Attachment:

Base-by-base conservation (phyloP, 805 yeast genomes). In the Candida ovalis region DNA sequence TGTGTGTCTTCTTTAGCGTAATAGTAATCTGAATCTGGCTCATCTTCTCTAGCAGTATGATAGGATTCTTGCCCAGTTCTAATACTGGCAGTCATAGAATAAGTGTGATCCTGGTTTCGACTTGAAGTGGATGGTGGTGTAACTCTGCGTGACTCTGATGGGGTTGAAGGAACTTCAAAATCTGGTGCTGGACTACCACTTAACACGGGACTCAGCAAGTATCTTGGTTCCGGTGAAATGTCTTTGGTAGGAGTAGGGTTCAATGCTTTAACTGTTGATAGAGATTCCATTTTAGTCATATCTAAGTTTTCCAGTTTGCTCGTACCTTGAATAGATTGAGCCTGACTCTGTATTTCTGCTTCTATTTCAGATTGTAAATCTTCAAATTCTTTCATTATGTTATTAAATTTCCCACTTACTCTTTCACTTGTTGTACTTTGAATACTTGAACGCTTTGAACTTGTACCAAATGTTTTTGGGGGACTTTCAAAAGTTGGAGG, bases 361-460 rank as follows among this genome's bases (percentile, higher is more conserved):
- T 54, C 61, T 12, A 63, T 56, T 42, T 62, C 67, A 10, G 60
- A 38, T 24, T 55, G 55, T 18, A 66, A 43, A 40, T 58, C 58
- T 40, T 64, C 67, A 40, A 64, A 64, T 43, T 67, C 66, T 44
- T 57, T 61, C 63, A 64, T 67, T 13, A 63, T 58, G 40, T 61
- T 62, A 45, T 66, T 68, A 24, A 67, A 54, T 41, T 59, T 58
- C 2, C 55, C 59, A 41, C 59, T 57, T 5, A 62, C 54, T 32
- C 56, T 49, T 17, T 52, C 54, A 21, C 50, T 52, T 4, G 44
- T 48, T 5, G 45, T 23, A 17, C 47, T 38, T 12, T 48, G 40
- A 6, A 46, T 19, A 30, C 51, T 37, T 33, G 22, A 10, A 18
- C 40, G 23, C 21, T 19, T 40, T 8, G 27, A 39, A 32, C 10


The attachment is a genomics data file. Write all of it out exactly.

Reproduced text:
Base-by-base conservation (phyloP, 805 yeast genomes). In the Candida ovalis region DNA sequence TGTGTGTCTTCTTTAGCGTAATAGTAATCTGAATCTGGCTCATCTTCTCTAGCAGTATGATAGGATTCTTGCCCAGTTCTAATACTGGCAGTCATAGAATAAGTGTGATCCTGGTTTCGACTTGAAGTGGATGGTGGTGTAACTCTGCGTGACTCTGATGGGGTTGAAGGAACTTCAAAATCTGGTGCTGGACTACCACTTAACACGGGACTCAGCAAGTATCTTGGTTCCGGTGAAATGTCTTTGGTAGGAGTAGGGTTCAATGCTTTAACTGTTGATAGAGATTCCATTTTAGTCATATCTAAGTTTTCCAGTTTGCTCGTACCTTGAATAGATTGAGCCTGACTCTGTATTTCTGCTTCTATTTCAGATTGTAAATCTTCAAATTCTTTCATTATGTTATTAAATTTCCCACTTACTCTTTCACTTGTTGTACTTTGAATACTTGAACGCTTTGAACTTGTACCAAATGTTTTTGGGGGACTTTCAAAAGTTGGAGG, bases 361-460 rank as follows among this genome's bases (percentile, higher is more conserved):
- T 54, C 61, T 12, A 63, T 56, T 42, T 62, C 67, A 10, G 60
- A 38, T 24, T 55, G 55, T 18, A 66, A 43, A 40, T 58, C 58
- T 40, T 64, C 67, A 40, A 64, A 64, T 43, T 67, C 66, T 44
- T 57, T 61, C 63, A 64, T 67, T 13, A 63, T 58, G 40, T 61
- T 62, A 45, T 66, T 68, A 24, A 67, A 54, T 41, T 59, T 58
- C 2, C 55, C 59, A 41, C 59, T 57, T 5, A 62, C 54, T 32
- C 56, T 49, T 17, T 52, C 54, A 21, C 50, T 52, T 4, G 44
- T 48, T 5, G 45, T 23, A 17, C 47, T 38, T 12, T 48, G 40
- A 6, A 46, T 19, A 30, C 51, T 37, T 33, G 22, A 10, A 18
- C 40, G 23, C 21, T 19, T 40, T 8, G 27, A 39, A 32, C 10